Agility training

Discussion in 'Dog Training Forum' started by Panzerotti, Feb 6, 2012.

  1. Dizzy

    Dizzy Sit! Good dog.

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    Well. I signed up for beginners agility with Fred. So you will all feel amazing about yourselves soon enough because... Well. Fred + agility will undoubtedly = much swearing and hilarity.

    It will be like training a donkey with a brick for a brain. We call him Pdonkey for a reason (puppy donkey.... Pdonkey).

    We don't start till October so he will be 15 months, and fully recovered too (she says with confidence.......) :)

    Watch this space.... :popcorn:
     
  2. Finkie_Mom

    Finkie_Mom It's A Red Dog Revolution

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    Oh Beanie, PLEASE don't feel like you have to prove yourself to anyone! I run a Finnish Spitz, for crying out loud! We've been relatively successful thus far (part luck, part Kimma being a good dog), but I know it's going to take us FOREVER to get our Excellent title. Let alone Masters! But you have Payton and are a great trainer, and you will find ways to make his training successful. I didn't have classes for a LONG while when I was working recall with Kimma, and it honestly helped I think. We came back to classes more confident than ever, and she worked very well for me (with some hiccups of course!).

    With Jari I'm taking it SUPER slow. All training is super fun time play stuff. And it will remain that way for at least another year. I felt so pressured to start with Kimma for a while, but I'm glad I waited until I was confident and she was really into the game (just before she turned 3). I plan on doing the same with Jari, and hopefully one day he too will be ready!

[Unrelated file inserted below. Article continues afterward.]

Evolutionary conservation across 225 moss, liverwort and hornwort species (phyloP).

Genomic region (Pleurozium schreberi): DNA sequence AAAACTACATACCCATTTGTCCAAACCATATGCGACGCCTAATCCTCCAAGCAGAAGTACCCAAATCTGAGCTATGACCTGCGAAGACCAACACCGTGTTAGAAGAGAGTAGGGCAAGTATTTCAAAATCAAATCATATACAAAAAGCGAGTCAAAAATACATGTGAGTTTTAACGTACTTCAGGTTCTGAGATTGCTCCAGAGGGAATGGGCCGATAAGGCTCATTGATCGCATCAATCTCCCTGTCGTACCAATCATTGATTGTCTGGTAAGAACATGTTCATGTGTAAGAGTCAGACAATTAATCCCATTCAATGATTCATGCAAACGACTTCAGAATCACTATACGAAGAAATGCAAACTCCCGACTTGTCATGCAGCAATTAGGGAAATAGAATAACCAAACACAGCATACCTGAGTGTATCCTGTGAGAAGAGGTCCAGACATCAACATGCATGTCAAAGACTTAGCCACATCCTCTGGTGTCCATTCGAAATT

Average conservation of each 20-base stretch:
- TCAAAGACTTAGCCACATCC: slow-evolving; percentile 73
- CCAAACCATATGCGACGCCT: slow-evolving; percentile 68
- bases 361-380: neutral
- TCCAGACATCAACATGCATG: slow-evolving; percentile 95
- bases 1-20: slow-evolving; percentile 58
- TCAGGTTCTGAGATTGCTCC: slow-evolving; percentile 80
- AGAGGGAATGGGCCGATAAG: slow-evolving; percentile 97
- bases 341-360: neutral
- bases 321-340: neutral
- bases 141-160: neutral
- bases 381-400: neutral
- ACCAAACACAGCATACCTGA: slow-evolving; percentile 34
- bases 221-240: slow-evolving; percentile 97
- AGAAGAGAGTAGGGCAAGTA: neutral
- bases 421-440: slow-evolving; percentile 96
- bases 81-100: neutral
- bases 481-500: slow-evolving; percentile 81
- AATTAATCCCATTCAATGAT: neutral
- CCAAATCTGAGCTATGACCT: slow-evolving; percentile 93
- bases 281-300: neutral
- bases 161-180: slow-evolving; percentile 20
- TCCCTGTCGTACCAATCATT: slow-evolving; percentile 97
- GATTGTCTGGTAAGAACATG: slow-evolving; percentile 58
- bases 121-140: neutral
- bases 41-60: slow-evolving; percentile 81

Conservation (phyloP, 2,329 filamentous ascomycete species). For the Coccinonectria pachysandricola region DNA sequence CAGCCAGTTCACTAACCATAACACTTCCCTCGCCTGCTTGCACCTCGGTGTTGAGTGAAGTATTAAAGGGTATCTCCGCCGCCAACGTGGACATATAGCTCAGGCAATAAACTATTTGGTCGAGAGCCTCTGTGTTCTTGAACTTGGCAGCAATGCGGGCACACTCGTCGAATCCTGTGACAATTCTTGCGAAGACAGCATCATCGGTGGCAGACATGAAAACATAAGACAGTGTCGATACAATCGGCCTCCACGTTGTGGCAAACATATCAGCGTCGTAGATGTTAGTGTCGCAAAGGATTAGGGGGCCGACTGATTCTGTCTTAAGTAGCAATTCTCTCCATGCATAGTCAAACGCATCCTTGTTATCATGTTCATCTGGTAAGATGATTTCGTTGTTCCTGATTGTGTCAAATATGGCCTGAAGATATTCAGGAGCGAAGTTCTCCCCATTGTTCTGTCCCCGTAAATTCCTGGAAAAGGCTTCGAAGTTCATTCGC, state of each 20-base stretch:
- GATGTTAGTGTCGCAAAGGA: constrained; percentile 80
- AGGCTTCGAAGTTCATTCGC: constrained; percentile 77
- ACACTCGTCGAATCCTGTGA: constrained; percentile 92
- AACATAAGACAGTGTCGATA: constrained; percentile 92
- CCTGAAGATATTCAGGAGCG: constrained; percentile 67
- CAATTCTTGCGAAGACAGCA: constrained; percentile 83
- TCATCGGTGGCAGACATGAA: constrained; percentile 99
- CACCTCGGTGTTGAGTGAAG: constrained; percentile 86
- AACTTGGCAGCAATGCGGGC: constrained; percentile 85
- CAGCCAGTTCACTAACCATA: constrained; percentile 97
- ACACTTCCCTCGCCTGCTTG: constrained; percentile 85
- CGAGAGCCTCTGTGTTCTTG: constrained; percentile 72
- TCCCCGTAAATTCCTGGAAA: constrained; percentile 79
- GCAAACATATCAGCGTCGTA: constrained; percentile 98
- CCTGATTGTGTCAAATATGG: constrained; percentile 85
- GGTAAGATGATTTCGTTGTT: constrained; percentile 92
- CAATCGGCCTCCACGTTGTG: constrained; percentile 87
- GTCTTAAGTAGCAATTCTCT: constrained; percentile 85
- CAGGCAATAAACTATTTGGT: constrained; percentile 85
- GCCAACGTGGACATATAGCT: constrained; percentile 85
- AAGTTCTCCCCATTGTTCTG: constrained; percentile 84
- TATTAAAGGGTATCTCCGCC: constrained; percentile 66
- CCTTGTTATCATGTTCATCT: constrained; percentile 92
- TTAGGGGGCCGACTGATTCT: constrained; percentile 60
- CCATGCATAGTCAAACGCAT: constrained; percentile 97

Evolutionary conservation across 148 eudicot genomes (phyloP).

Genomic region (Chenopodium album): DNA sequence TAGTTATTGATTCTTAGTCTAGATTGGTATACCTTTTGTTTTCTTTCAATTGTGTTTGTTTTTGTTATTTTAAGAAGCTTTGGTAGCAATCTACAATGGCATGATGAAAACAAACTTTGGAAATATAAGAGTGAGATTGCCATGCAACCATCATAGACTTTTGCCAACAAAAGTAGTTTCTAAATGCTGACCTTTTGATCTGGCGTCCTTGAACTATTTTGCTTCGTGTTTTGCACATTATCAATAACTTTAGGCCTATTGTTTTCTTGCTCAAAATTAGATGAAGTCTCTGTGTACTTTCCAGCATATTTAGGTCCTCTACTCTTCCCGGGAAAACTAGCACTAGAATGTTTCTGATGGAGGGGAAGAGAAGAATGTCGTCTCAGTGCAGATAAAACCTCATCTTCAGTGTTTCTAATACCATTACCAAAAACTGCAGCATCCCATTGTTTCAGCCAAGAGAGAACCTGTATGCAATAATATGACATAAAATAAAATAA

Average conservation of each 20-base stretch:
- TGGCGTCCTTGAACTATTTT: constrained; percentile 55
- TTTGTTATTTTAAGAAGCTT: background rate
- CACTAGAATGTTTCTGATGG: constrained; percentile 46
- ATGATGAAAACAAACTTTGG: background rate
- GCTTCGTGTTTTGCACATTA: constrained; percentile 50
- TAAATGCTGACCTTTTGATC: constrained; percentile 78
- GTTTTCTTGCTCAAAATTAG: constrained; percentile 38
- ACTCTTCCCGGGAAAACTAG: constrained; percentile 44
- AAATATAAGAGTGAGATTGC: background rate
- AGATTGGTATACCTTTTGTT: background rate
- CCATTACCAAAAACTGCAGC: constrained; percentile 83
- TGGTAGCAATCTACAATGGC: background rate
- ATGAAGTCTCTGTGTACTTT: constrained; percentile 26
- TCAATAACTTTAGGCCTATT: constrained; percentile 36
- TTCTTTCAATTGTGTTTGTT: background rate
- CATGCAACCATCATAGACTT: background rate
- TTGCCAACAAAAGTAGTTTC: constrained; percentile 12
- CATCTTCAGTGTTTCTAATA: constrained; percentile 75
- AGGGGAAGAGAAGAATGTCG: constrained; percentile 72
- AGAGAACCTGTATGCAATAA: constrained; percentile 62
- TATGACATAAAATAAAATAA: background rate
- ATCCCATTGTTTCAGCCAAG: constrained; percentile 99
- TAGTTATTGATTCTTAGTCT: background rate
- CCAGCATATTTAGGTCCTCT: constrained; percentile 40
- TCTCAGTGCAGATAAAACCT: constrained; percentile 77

ETA - Some of the dogs that Kimma started training with began competing months and months before she did. They got through Novice pretty quickly, but have been stuck in Open for forever. Others we know are phenomenal in class, but have trialing issues. It's never just easy. That's part of what makes it so fun for me! Every class, every trial, is another learning opportunity for you and your dog.
     
  3. sassafras

    sassafras mushinois

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    Oh god. When he got the zoomies, I LOL'd.

    I don't do agility, but the first time I stepped into a rally ring I said to myself, "Self, this is either going to be totally fine or your dog is going to be a YouTube sensation a la Fenton. Either way, it's good."

    I'm shocked at how much trash talk there can be ringside at trials. My husband wouldn't even tell me some of the comments he overheard about us at our first trial. But you know what? My dog may have scored a 77, but I'm not crazy enough to be in tears over a single point and none of them get to live with my Squashies so they can all eff right the eff off.
     
  4. Finkie_Mom

    Finkie_Mom It's A Red Dog Revolution